Arts & Culture

Reviews: September/October 2017

Richard Prum on the evolution of beauty, a novel about two Yale alumnae by Sylvia Brownrigg, and James Ledbetter on America’s history with gold.

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The Evolution of Beauty: How Darwin’s Forgotten Theory of Mate Choice Shapes the Animal World—and Us
Richard O. Prum, Professor of Ornithology
Doubleday, $30
Reviewed by Richard Conniff ’73

Richard Conniff’s latest book, House of Lost Worlds (Yale), is now out in paperback.

Since Darwin, biologists have believed that everything from the peacock’s fabulous tail to the mating dance of the club-winged manakin must be “adaptive”—that is, tending in some rational way to give the individual an advantage in the natural selection struggle. But in this entertaining and provocative book, Richard Prum reminds readers of Darwin’s other big idea: surviving natural selection by predators, disease, and so on isn’t enough to win the evolutionary sweepstakes. You must also attract a mate.

Biologists preferred to ignore sexual selection for a century after Darwin proposed it. Their main problem: sexual selection in most species is largely about female choice. That cumbersome ornament? That bizarre display? Conventional Darwinians prefer to explain such things in rational, adaptive terms, as simply an honest signal that the bearer carries good genes, or will make a dutiful parent. But Prum quotes Darwin to the effect that the appearance and mating behaviors of males are largely a product of “the aesthetic capacity of females having been advanced through exercise or habit.”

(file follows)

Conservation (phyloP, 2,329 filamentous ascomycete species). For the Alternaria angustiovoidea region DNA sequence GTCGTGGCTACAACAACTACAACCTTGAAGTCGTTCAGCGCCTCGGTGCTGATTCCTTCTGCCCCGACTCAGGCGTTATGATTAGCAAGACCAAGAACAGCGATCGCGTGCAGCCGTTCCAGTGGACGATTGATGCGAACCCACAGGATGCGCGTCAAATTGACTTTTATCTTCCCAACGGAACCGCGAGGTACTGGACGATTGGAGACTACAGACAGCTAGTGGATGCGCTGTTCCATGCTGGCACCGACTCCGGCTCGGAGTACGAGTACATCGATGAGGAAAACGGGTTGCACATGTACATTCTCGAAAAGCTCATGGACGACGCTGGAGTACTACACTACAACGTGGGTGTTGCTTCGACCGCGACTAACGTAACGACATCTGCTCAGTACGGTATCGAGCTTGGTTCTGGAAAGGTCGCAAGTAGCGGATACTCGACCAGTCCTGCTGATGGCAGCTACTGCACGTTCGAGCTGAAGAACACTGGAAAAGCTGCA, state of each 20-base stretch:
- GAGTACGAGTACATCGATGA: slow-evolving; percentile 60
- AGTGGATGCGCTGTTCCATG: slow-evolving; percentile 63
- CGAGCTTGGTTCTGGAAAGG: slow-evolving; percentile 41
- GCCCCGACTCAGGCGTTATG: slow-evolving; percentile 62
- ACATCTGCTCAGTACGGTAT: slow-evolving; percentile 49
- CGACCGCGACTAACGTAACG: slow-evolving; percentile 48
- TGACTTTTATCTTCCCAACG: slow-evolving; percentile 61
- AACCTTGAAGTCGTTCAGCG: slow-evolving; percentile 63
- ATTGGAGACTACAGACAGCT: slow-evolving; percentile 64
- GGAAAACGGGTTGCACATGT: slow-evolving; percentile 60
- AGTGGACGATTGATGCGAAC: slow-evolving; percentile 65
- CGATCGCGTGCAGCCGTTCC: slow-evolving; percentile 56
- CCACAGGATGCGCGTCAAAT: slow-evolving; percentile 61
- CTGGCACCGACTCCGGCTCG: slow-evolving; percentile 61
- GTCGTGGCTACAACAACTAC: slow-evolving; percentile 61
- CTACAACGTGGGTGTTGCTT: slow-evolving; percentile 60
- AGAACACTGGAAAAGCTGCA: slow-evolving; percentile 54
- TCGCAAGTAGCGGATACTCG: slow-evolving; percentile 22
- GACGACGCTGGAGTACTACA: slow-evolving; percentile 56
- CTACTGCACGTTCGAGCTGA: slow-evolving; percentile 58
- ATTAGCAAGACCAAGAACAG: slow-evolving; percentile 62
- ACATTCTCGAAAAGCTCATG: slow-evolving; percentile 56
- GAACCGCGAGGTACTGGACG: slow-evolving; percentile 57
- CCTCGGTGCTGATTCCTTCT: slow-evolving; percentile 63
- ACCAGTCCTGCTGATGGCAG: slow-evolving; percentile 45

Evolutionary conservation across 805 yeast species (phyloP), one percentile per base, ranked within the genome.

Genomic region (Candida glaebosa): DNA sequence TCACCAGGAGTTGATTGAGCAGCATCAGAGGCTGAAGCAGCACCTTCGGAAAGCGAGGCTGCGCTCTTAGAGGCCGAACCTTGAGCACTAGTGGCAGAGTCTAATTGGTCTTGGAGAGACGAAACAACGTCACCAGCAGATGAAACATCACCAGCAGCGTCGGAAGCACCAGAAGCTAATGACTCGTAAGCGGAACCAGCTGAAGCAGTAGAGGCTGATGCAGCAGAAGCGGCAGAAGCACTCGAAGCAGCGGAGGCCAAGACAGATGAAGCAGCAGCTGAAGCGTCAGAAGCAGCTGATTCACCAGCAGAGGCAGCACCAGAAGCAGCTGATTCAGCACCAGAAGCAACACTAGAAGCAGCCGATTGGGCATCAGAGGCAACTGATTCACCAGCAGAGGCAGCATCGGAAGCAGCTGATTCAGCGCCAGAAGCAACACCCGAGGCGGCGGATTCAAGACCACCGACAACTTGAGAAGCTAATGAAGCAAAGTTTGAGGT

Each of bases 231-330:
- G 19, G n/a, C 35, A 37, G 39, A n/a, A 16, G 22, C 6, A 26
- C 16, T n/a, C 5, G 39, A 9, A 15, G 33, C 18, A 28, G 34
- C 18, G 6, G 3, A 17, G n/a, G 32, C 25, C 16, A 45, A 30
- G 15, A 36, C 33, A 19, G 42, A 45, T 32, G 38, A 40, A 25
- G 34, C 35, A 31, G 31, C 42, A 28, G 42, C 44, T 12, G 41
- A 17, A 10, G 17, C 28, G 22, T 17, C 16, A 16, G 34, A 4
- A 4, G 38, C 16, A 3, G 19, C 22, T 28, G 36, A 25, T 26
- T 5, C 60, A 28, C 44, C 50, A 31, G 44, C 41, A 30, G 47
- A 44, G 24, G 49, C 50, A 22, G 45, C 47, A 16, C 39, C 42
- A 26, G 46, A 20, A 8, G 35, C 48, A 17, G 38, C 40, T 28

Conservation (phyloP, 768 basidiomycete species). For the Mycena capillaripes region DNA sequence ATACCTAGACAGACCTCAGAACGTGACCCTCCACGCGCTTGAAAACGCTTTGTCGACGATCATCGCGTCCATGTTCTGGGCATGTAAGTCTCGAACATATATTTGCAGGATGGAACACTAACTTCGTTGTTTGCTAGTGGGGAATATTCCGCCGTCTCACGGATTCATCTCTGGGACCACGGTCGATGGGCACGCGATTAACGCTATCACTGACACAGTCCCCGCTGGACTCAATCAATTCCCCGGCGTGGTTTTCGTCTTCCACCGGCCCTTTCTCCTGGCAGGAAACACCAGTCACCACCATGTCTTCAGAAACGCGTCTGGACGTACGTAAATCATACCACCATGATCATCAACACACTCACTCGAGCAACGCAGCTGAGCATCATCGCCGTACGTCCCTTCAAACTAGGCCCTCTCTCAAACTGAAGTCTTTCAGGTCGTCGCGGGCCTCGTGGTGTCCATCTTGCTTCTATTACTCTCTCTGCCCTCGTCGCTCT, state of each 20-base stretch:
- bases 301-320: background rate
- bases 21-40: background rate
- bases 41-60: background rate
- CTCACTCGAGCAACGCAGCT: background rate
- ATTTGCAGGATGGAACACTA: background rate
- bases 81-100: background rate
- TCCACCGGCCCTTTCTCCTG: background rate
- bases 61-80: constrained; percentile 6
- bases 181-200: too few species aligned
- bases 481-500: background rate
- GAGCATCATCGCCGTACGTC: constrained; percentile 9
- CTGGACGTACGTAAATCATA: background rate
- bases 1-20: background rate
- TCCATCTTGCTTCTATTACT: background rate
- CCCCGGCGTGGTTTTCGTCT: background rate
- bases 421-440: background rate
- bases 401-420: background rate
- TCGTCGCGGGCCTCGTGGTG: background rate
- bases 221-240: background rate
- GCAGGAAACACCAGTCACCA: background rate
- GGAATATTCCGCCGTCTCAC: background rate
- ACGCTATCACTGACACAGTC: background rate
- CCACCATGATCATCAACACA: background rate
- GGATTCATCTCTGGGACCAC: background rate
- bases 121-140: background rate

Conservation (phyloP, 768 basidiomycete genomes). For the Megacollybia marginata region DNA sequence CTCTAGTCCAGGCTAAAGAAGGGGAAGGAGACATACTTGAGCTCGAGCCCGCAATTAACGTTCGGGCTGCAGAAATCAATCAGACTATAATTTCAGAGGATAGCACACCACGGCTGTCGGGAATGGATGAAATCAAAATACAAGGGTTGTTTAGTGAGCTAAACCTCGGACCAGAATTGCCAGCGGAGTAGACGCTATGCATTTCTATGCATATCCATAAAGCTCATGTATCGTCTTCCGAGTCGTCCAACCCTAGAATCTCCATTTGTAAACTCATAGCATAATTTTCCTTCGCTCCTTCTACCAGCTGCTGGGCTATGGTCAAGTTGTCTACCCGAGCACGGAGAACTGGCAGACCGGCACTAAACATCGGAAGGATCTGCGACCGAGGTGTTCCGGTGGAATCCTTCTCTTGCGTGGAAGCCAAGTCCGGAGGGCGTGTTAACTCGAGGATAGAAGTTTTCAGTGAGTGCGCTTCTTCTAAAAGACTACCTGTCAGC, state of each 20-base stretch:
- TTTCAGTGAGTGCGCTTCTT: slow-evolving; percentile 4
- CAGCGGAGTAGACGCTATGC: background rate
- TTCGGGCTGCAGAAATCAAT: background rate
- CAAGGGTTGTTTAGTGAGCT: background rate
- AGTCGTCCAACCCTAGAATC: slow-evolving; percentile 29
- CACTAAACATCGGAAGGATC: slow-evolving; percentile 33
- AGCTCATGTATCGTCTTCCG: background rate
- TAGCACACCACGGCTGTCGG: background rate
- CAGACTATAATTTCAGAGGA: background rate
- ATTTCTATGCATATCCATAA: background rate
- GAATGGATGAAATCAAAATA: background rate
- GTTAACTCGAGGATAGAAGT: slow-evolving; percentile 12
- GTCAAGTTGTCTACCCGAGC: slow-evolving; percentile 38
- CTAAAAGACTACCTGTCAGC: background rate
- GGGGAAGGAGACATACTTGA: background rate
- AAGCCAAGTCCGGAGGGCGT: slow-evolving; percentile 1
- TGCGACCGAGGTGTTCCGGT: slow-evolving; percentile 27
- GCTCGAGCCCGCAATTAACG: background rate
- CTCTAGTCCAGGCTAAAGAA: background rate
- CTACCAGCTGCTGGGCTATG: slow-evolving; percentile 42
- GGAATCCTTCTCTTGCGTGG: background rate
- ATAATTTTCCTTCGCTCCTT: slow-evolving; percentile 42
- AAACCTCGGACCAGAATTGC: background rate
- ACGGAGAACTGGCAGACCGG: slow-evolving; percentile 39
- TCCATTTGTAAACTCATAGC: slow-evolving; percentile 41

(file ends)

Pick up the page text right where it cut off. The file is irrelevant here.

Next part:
When it comes to mate choice, neither sex is particularly rational in its ideas about beauty. Sexual selection can become a runaway process, even working to the detriment of natural selection. Those club-winged manakins have evolved a bulky, solid ulna bone, which helps them produce a mating song that females find beautiful. But it’s also a case study in “sexual decadence,” having rendered both sexes inept on the wing.

Prum handles all this with grace, humor, and an admirable aversion to scary biological jargon. His descriptions of bird displays are especially evocative. A white-fronted manakin’s call, for instance, “is a single whreeep note with the casual, rolling, froggy richness of a brief toot on a police whistle.” Prum’s arguments will sometimes annoy biologists who have taken a too single-mindedly adaptive approach to the natural world, as I have done as a writer. His explicit feminism will no doubt also discomfit some readers (particularly his explanation of how female choice left most male birds without a penis). Otherwise, I recommend this book highly to anyone interested in the natural world, beauty, or sex.